How Bad Can It Get In Vancouver?

Photo: Sportsnet

The city of Vancouver has had enough when it comes to their hockey team. A 4-1 loss to the Pittsburgh Penguins on Saturday night where the Vancouver Canucks were outshot 44-23 sent the team to their 10th loss in 13 games (3-9-1), better than just the New York Islanders (0-7-2) since November 8.

After the Penguins scored an empty-net goal on Saturday, a “Fire Benning” chant in reference to the Canucks GM Jim Benning erupted from the crowd.

Head coach Travis Green has also been rumored to be on the hot seat too despite just signing a contract extension with the team last summer.

Overall, the Canucks’ .360 points percentage this season ranks 29th in the NHL ahead of just the Arizona Coyotes (.250), Montreal Canadiens (.288), and Ottawa Senators (.295).

Although they have offensive weapons such as center Elias Pettersson, right-wing Brock Boeser, center J.T. Miller, and right-wing Conor Garland, the Canucks are currently 28th with an average of 2.36 goals-per-game and tied for 20th with a 17.4% power-play efficiency. Don’t even get started on defense where the team’s 64.6% penalty kill is the worst in NHL history through 25 games of a season. They have also allowed an average of 3.16 goals-per-game (the 10th-most) after making numerous moves on the blueline and in net last offseason in an attempt to fix their defensive deficiencies.

Despite averaging 33.6 shots-per-game (eighth), the Canucks have allowed 32 shots-per-game (13th-most) this season.

While Miller (eight goals, 23 points in 25 games), Garland (seven goals, 18 points), and defenseman Quinn Hughes (two goals, 20 points in 24) have done their fair share of producing, Pettersson (four goals, 12 points), Boeser (four goals, 10 points), and captain Bo Horvat (seven goals, 13 points) have all had disappointing seasons so far. Goaltender Thatcher Demko’s save percentage is also down from .915 last season to .908 this one while has goals-against average has shot up from 2.85 to 2.97. Though, the average of 32.2 shots-per-60 he has faced (27th-most among goaltenders to play in at least three games this season) has not helped.

Last summer, the Canucks gave up the ninth overall pick in the 2021 NHL Draft to acquire Garland and defenseman Oliver Ekman-Larsson from the Arizona Coyotes, although Ekman-Larsson is having his best season defensively since 2012-13 with a 53.19% Corsi-for percentage, a 51.61% expected goals-for percentage, and a 51.71% scoring chances-for percentage at five-on-five but has just two goals and five points, underwhelming for a defenseman who is mostly known for his offensive prowess. Though, the Canucks were able to shed significant salary in that deal.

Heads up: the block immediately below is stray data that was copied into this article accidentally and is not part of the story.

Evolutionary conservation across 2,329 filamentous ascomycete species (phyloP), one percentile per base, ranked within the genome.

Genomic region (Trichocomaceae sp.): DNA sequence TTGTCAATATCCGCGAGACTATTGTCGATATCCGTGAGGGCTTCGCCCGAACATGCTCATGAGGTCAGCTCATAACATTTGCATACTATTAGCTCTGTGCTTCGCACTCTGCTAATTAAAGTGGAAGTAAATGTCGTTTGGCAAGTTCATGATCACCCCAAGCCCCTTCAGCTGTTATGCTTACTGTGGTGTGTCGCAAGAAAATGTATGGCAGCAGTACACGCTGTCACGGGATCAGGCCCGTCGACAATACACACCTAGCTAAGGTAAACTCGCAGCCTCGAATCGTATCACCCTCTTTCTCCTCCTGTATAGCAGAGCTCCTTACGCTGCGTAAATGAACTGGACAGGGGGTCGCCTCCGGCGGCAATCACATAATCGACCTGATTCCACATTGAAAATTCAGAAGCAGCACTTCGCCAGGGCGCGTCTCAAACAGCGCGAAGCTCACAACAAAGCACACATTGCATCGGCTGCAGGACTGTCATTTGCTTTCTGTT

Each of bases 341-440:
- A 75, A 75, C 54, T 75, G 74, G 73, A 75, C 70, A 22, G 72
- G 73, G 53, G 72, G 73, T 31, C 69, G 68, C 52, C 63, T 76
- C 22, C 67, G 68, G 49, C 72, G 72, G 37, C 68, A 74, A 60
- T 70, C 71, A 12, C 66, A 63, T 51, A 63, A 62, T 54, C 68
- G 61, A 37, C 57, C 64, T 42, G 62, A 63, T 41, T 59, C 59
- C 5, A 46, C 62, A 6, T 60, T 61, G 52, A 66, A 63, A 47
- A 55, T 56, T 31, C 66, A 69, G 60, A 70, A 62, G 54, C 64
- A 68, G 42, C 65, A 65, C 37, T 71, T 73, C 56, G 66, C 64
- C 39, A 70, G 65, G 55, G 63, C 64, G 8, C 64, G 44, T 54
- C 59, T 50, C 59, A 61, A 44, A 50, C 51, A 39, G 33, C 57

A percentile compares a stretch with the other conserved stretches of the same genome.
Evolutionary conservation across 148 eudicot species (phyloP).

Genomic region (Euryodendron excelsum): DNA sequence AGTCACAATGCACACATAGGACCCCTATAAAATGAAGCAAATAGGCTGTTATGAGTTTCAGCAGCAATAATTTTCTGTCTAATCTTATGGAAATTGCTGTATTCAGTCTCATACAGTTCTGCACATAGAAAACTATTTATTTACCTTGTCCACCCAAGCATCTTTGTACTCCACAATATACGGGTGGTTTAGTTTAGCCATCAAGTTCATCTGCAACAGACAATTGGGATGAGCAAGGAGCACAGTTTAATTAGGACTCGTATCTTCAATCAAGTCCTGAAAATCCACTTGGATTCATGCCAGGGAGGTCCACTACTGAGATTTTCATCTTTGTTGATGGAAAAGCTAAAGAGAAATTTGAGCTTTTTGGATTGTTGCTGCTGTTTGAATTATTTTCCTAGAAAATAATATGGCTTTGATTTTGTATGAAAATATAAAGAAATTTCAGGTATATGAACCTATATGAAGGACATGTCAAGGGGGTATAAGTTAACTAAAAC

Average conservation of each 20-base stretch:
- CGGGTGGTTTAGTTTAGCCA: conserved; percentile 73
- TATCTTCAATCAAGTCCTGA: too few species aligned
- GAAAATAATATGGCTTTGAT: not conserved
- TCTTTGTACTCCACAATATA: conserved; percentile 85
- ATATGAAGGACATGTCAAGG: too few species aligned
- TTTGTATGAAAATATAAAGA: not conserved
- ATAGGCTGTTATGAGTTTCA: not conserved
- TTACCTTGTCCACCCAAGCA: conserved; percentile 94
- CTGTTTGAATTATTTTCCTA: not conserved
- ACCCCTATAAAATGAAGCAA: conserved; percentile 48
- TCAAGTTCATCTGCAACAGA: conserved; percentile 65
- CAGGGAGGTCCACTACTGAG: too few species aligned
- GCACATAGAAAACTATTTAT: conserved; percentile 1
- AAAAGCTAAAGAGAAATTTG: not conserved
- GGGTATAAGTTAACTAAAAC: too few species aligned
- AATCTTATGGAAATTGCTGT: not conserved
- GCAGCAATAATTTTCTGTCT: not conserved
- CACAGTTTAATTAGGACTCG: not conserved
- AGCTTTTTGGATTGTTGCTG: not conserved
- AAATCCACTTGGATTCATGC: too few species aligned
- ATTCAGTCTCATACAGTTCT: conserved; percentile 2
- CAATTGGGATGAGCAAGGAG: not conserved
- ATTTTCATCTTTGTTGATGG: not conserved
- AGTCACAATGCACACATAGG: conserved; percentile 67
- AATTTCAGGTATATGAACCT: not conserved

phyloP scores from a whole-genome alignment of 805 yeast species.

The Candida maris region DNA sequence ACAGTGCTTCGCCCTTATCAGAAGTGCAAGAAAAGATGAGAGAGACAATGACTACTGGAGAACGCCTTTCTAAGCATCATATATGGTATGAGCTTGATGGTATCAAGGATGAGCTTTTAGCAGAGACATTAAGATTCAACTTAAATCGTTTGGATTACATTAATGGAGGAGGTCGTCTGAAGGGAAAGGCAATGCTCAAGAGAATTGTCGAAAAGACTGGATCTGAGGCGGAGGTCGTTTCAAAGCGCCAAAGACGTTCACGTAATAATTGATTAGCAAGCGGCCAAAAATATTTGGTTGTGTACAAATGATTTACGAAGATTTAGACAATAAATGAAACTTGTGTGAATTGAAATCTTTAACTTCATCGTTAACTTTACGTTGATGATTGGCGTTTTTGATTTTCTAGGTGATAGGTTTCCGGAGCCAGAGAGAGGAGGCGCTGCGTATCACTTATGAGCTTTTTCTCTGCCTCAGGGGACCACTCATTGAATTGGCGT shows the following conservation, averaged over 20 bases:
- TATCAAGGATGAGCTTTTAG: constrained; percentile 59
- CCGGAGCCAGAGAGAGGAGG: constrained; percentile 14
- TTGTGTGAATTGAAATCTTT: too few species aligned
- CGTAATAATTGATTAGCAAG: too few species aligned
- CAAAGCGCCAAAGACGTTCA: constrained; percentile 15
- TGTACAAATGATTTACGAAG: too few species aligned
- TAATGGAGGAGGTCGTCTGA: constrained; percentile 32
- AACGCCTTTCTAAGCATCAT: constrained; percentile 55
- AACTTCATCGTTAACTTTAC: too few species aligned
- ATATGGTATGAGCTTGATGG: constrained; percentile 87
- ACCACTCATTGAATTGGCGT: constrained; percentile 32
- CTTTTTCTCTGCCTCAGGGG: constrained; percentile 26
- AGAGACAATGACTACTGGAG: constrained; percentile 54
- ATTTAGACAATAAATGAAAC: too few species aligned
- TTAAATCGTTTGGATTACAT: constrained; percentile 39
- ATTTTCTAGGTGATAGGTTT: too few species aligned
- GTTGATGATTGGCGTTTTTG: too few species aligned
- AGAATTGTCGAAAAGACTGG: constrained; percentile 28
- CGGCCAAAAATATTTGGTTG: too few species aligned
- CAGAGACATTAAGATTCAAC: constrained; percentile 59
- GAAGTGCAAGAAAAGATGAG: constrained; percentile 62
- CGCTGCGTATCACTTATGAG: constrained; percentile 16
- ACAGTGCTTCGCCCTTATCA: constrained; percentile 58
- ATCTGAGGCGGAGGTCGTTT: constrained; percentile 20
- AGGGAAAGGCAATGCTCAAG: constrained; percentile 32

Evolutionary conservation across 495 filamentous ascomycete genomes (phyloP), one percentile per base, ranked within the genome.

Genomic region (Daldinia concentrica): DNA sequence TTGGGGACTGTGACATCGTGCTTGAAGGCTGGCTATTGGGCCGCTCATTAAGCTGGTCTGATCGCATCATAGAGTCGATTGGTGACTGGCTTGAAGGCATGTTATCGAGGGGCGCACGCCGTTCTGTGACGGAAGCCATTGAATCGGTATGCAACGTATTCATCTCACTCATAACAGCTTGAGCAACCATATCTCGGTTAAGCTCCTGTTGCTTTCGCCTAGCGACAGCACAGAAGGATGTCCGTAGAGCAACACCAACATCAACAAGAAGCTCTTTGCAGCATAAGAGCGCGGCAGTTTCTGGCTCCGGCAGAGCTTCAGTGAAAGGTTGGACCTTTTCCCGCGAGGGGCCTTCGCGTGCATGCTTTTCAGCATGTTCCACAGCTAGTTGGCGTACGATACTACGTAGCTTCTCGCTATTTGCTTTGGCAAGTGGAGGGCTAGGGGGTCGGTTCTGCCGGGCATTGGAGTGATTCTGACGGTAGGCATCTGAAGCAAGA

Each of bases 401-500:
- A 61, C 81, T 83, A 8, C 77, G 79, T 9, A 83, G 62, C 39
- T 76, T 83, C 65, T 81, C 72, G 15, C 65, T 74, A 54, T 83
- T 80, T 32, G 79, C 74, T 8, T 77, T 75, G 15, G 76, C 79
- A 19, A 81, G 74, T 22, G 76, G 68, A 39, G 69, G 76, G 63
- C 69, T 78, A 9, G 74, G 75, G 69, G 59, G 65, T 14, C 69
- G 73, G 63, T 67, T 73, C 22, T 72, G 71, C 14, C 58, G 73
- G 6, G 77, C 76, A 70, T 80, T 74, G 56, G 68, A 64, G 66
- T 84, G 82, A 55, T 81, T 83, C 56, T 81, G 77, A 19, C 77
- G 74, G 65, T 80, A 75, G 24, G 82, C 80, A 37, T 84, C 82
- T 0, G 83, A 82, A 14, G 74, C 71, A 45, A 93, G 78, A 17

Benning has made plenty of questionable moves over his tenure as Canucks’ GM, such as signing right-wing Loui Eriksson (who never hit the 30-point mark in five seasons with the Canucks before being dealt to the Coyotes in the Ekman-Larsson trade) to a six-year contract that carries a $6 million cap hit in 2016; center Jay Beagle (who’s six goals over three seasons with the team was one less than his total from his final season with the Washington Capitals in 2017-18 and earned a -19 rating over that time before getting sent to Arizona along with Eriksson) and left-wing Antoine Roussel (had eight goals and 17 points in 76 games over two seasons after setting career-highs in assists – 22 – and points – 31 – in the first season in Vancouver) to four-year contracts that each count $3 million against the NHL salary cap in 2018; and defenseman Tyler Myers (earned six goals and 21 points in each of his first two seasons with the team before recording six assists this season and has -17 rating over tenure in Vancouver) to a five-year contract that comes with a $6 million cap hit in 2019.

While Benning has hit home runs in the NHL Draft by selecting Boeser, Pettersson, and Hughes over his tenure, he has commonly been known for swinging and missing big time when it comes to free agency. And over his eight year tenure, he just has nine Stanley Cup Playoff wins and one second-round appearance appearance to show for it.

Vancouver is paying the price for Benning’s poor management and the crowd is starting to get fed up with it. When will the organization?

By Harrison Brown

About Harrison Brown

Harrison is a diehard Caps fan and a hockey fanatic with a passion for sports writing. He attended his first game at age 8 and has been a season ticket holder since the 2010-2011 season. His fondest Caps memory was watching the Capitals hoist the Stanley Cup in Las Vegas. In his spare time, he enjoys travel, photography, and hanging out with his two dogs. Follow Harrison on Twitter @HarrisonB927077
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